Another study showed results for where an employee is likely to report these incidences to: executives of larger organizations showed a higher level of employees voicing concerns to Equal Employment Opportunity Commission (EEOC), Occupational Safety and Health Administration (OSHA), and external whistle-blowing. Executives with union workers showed a higher level of employees voicing concerns to EEOC, the media, and external whistle-blowing. Executives in the manufacturing industry showed a higher level of employees voicing concerns to OSHA10. While the results are not one hundred percent, and further investigation needs to be done, this study showed that employees are more likely to voice concerns to outside parties, rather than internally.

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Challenges in Performance Improvement of the Nonprofit Human Services Agency.” Public Performance and Management Review. 29. Luo, Yadong. (2006). “Political Behavior, Social Responsibility, and Perceived Corruption: A Structuration Perspective.” Journal of International Business Studies. 37. Madison, James. (1788) “The Alleged Tendency of the New Plan to Elevate the Few at the Expense of the Many Considered in Connection with Representation.” New York Packet. The Federalist. McNamee, Michael John and Scott Fleming. (2007). “Ethics Audits and Corporate Governance: The Case of Public Sector Sports Organizations.” Journal of Business Ethics. 73. Plant, Jeremy F. (2011). “Carl J. Friedrich on Responsibility and Authority.” Public Administration Review. 71 Raile, Eric D. (2013). “Building Ethical Capital: Perceptions of Ethical Climate in the Public Sector.” Public Administration Review. 73. Rodgers, Robert and Nanette Rodgers. (2000) “Defining the Boundaries of Public Administration: Undisciplined Mongrels versus Disciplined Purists.” Public Administration Review. 60. Sayre, Wallace S. (1948). “The Triumph of Techniques over Purpose.” Public Administration Review. 8. Shanahan, Kevin J. and Michael R. Hyman. (2003). “The Development of a Virtue Ethics Scale.” Journal of Business Ethics. 42. Smith, Robert W. (2003). “ Enforcement or Ethical Capacity: Considering the Role of State Ethics Commissions at the Millennium.” Public Administration Review. 63. Smith, Rogers M. (2008).“Religious Rhetoric and the Ethics of Public Discourse: The Case of George W. Bush.” Political Theory. 36. Stensota, Helena Olofsdotter. (2010). “The Conditions of Care: Reframing the Debate about Public Sector Ethics.” Public Administration Review. 70. Taylor, Eileen Z. and Mary B. Curtis. (2010). “An Examination of the Layers of Workplace Influences in Ethical Judgments: Whistleblowing Likelihood and Perseverance in Public Accounting.” Journal of Business Ethics. 93. Thompson, Dennis F. (1985). “The Possibility of Administrative Ethics.” Public Administration Review. 45.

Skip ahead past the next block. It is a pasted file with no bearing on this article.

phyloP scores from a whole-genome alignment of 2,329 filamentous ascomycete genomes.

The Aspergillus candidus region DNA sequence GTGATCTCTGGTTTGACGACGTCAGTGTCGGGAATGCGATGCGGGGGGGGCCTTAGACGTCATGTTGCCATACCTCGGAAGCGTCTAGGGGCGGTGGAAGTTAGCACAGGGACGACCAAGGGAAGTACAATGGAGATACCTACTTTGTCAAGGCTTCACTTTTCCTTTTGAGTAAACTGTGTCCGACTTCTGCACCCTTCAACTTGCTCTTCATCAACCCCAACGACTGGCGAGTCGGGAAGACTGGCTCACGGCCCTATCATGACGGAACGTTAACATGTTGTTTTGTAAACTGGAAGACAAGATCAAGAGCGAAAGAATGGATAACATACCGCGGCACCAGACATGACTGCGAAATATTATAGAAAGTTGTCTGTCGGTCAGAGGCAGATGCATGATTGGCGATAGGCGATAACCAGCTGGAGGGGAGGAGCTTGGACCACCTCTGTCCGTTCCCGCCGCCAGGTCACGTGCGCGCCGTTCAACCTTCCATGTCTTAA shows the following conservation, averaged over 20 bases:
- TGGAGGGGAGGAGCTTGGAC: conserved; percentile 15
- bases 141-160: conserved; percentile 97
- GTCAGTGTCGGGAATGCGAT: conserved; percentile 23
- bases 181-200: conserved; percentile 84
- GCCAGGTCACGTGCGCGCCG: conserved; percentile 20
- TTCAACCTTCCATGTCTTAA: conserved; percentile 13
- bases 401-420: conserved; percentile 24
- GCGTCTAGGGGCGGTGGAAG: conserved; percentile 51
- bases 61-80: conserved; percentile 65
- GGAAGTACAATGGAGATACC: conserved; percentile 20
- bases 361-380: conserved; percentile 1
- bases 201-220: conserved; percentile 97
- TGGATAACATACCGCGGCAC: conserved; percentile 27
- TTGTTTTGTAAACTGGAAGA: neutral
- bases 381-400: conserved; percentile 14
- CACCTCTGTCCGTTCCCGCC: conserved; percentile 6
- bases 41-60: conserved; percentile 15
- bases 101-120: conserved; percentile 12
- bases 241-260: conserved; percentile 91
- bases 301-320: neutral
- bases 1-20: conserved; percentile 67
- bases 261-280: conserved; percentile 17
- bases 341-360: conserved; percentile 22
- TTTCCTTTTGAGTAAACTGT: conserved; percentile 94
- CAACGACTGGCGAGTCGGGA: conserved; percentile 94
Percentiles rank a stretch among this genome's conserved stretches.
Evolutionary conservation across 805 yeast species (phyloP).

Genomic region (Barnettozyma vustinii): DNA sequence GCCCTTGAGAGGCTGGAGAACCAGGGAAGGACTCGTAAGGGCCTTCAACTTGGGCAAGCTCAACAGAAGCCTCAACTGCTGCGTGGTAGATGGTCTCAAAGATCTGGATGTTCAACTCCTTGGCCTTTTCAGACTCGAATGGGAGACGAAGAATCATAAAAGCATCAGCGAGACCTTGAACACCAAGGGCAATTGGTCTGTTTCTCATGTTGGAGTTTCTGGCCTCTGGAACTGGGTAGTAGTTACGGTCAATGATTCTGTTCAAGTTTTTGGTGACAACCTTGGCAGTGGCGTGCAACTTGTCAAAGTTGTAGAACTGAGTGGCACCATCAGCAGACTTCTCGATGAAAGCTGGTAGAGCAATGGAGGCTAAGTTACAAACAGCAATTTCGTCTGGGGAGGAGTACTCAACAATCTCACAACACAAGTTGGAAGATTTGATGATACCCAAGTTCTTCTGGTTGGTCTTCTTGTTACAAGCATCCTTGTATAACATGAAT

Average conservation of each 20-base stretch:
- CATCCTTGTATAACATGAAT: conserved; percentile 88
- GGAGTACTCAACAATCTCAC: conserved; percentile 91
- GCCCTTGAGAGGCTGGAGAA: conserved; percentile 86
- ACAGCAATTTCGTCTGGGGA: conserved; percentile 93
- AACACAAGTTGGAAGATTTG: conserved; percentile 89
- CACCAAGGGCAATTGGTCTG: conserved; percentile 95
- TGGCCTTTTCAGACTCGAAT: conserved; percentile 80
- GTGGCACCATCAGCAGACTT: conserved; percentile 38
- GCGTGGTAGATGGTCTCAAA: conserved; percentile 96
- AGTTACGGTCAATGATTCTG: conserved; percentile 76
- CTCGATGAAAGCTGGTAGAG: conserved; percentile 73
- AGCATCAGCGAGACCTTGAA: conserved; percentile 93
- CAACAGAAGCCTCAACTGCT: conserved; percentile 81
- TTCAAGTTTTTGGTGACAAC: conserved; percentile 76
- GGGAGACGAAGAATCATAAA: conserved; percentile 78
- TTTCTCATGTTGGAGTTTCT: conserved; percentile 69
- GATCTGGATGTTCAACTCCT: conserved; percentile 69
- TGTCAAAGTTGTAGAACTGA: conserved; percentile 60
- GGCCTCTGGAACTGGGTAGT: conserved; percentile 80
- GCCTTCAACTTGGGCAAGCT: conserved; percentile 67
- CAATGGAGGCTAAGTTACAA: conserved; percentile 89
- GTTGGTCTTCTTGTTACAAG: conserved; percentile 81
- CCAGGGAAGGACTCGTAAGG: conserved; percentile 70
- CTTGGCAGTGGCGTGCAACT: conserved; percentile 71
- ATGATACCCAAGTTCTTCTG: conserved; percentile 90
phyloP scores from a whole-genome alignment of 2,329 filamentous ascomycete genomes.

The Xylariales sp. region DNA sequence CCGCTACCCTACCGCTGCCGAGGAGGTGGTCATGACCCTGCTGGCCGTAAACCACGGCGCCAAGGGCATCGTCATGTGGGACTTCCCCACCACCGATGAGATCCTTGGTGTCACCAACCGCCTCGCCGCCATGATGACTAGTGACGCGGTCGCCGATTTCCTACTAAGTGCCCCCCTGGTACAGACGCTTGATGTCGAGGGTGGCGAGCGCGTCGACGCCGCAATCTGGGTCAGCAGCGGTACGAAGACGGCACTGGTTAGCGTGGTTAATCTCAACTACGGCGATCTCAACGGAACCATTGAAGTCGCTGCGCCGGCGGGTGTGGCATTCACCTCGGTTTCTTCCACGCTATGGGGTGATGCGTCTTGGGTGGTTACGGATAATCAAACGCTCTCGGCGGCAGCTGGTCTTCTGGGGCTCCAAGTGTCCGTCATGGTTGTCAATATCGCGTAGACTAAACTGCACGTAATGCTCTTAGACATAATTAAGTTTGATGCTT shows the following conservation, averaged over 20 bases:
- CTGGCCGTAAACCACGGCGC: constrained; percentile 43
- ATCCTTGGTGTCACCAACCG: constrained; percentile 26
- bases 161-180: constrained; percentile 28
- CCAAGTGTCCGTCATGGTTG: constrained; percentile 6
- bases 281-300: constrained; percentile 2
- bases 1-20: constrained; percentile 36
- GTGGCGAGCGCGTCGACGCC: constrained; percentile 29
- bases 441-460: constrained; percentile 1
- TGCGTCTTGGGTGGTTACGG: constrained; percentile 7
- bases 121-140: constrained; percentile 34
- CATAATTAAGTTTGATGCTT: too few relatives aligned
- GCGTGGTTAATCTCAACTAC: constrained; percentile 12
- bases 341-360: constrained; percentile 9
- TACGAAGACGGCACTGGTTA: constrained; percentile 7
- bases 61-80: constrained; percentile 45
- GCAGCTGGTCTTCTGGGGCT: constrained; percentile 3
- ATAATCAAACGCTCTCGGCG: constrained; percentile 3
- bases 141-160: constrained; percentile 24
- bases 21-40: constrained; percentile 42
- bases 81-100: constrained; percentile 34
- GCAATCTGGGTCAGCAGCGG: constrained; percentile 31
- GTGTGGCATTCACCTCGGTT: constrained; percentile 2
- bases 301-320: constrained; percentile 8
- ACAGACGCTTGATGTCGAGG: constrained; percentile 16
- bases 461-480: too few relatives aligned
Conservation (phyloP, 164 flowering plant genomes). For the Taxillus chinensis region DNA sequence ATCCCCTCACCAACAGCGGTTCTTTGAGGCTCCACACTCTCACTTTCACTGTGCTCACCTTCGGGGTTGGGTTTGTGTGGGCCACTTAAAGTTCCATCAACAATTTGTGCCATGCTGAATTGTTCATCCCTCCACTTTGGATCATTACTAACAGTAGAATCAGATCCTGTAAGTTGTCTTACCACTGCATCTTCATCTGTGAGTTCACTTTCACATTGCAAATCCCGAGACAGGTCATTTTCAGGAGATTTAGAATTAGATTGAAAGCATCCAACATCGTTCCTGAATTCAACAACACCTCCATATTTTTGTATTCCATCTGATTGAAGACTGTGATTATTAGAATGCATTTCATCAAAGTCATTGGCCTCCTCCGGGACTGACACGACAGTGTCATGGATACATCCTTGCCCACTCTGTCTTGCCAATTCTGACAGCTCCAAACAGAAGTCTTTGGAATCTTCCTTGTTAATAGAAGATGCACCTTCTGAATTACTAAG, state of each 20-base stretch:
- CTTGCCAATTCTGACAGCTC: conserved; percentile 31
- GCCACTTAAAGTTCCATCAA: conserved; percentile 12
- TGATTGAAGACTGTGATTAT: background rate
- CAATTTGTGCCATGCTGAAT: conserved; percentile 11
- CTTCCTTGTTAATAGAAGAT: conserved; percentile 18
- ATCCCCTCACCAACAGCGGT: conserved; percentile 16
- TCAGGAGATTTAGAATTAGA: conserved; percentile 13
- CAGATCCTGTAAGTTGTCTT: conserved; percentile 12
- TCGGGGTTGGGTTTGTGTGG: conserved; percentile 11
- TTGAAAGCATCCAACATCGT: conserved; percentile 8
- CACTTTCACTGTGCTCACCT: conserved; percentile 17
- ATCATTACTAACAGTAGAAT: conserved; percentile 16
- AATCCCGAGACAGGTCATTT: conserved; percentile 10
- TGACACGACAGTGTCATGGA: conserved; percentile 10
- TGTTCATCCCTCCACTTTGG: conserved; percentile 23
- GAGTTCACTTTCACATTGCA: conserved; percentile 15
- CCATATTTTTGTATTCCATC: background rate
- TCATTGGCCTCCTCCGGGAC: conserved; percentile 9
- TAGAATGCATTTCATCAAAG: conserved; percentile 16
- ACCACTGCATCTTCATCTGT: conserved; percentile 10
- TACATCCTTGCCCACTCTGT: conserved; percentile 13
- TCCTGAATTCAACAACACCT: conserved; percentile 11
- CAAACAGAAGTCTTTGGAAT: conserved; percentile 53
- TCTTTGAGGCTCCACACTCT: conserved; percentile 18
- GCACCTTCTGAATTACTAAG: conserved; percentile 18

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Ethics in Public Administration. (2016, May 10). Retrieved from

Ethics in Public Administration